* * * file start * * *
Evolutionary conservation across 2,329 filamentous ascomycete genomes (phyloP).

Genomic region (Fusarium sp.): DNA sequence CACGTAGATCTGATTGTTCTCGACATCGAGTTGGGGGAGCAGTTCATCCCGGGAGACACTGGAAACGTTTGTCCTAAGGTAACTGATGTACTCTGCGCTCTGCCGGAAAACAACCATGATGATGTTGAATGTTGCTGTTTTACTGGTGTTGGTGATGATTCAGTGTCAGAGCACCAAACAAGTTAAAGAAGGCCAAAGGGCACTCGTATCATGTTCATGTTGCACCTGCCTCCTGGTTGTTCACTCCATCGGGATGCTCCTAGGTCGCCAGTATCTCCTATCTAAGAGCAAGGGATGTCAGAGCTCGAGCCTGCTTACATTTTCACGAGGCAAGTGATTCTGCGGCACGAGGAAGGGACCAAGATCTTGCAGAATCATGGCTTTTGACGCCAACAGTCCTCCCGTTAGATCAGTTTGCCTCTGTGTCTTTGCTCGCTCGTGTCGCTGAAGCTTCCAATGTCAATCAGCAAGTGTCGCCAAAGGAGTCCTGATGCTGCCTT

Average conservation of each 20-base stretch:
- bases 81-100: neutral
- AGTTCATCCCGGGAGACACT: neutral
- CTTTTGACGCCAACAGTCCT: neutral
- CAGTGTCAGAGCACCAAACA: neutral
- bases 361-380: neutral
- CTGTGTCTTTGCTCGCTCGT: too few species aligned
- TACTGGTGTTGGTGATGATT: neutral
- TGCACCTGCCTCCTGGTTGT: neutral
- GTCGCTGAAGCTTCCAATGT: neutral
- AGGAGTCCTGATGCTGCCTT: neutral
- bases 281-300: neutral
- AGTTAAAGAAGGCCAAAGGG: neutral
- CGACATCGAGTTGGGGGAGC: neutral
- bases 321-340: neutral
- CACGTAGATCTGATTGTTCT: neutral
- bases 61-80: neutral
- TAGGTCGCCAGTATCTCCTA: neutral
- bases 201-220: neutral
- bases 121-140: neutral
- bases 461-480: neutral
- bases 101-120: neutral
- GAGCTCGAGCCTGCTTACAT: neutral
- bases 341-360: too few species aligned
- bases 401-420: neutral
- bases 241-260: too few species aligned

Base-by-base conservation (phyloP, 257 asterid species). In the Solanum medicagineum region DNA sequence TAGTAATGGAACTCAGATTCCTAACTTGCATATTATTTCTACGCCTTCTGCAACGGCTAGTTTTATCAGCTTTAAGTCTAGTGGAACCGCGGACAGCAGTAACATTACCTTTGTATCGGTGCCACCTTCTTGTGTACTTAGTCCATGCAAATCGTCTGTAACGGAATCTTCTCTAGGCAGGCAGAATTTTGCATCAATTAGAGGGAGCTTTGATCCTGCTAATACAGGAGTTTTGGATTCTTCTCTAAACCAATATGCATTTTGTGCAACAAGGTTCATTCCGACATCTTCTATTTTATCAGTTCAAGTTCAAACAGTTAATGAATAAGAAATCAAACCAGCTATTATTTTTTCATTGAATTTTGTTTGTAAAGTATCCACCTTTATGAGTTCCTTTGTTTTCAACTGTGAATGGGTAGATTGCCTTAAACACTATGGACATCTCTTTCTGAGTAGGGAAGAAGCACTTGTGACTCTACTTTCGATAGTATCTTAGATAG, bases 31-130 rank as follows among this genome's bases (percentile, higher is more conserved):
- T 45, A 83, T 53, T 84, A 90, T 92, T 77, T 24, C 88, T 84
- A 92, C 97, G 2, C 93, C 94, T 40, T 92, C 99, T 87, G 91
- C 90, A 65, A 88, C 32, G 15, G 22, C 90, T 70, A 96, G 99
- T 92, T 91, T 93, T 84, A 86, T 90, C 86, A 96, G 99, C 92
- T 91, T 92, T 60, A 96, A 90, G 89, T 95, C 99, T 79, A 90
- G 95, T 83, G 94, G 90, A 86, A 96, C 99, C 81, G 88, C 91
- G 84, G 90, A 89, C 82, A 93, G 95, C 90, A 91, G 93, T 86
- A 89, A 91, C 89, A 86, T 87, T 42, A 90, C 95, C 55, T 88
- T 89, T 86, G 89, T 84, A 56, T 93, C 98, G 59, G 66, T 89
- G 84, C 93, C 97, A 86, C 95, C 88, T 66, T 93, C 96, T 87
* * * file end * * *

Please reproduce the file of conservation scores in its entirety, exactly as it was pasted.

Evolutionary conservation across 2,329 filamentous ascomycete genomes (phyloP).

Genomic region (Fusarium sp.): DNA sequence CACGTAGATCTGATTGTTCTCGACATCGAGTTGGGGGAGCAGTTCATCCCGGGAGACACTGGAAACGTTTGTCCTAAGGTAACTGATGTACTCTGCGCTCTGCCGGAAAACAACCATGATGATGTTGAATGTTGCTGTTTTACTGGTGTTGGTGATGATTCAGTGTCAGAGCACCAAACAAGTTAAAGAAGGCCAAAGGGCACTCGTATCATGTTCATGTTGCACCTGCCTCCTGGTTGTTCACTCCATCGGGATGCTCCTAGGTCGCCAGTATCTCCTATCTAAGAGCAAGGGATGTCAGAGCTCGAGCCTGCTTACATTTTCACGAGGCAAGTGATTCTGCGGCACGAGGAAGGGACCAAGATCTTGCAGAATCATGGCTTTTGACGCCAACAGTCCTCCCGTTAGATCAGTTTGCCTCTGTGTCTTTGCTCGCTCGTGTCGCTGAAGCTTCCAATGTCAATCAGCAAGTGTCGCCAAAGGAGTCCTGATGCTGCCTT

Average conservation of each 20-base stretch:
- bases 81-100: neutral
- AGTTCATCCCGGGAGACACT: neutral
- CTTTTGACGCCAACAGTCCT: neutral
- CAGTGTCAGAGCACCAAACA: neutral
- bases 361-380: neutral
- CTGTGTCTTTGCTCGCTCGT: too few species aligned
- TACTGGTGTTGGTGATGATT: neutral
- TGCACCTGCCTCCTGGTTGT: neutral
- GTCGCTGAAGCTTCCAATGT: neutral
- AGGAGTCCTGATGCTGCCTT: neutral
- bases 281-300: neutral
- AGTTAAAGAAGGCCAAAGGG: neutral
- CGACATCGAGTTGGGGGAGC: neutral
- bases 321-340: neutral
- CACGTAGATCTGATTGTTCT: neutral
- bases 61-80: neutral
- TAGGTCGCCAGTATCTCCTA: neutral
- bases 201-220: neutral
- bases 121-140: neutral
- bases 461-480: neutral
- bases 101-120: neutral
- GAGCTCGAGCCTGCTTACAT: neutral
- bases 341-360: too few species aligned
- bases 401-420: neutral
- bases 241-260: too few species aligned

Base-by-base conservation (phyloP, 257 asterid species). In the Solanum medicagineum region DNA sequence TAGTAATGGAACTCAGATTCCTAACTTGCATATTATTTCTACGCCTTCTGCAACGGCTAGTTTTATCAGCTTTAAGTCTAGTGGAACCGCGGACAGCAGTAACATTACCTTTGTATCGGTGCCACCTTCTTGTGTACTTAGTCCATGCAAATCGTCTGTAACGGAATCTTCTCTAGGCAGGCAGAATTTTGCATCAATTAGAGGGAGCTTTGATCCTGCTAATACAGGAGTTTTGGATTCTTCTCTAAACCAATATGCATTTTGTGCAACAAGGTTCATTCCGACATCTTCTATTTTATCAGTTCAAGTTCAAACAGTTAATGAATAAGAAATCAAACCAGCTATTATTTTTTCATTGAATTTTGTTTGTAAAGTATCCACCTTTATGAGTTCCTTTGTTTTCAACTGTGAATGGGTAGATTGCCTTAAACACTATGGACATCTCTTTCTGAGTAGGGAAGAAGCACTTGTGACTCTACTTTCGATAGTATCTTAGATAG, bases 31-130 rank as follows among this genome's bases (percentile, higher is more conserved):
- T 45, A 83, T 53, T 84, A 90, T 92, T 77, T 24, C 88, T 84
- A 92, C 97, G 2, C 93, C 94, T 40, T 92, C 99, T 87, G 91
- C 90, A 65, A 88, C 32, G 15, G 22, C 90, T 70, A 96, G 99
- T 92, T 91, T 93, T 84, A 86, T 90, C 86, A 96, G 99, C 92
- T 91, T 92, T 60, A 96, A 90, G 89, T 95, C 99, T 79, A 90
- G 95, T 83, G 94, G 90, A 86, A 96, C 99, C 81, G 88, C 91
- G 84, G 90, A 89, C 82, A 93, G 95, C 90, A 91, G 93, T 86
- A 89, A 91, C 89, A 86, T 87, T 42, A 90, C 95, C 55, T 88
- T 89, T 86, G 89, T 84, A 56, T 93, C 98, G 59, G 66, T 89
- G 84, C 93, C 97, A 86, C 95, C 88, T 66, T 93, C 96, T 87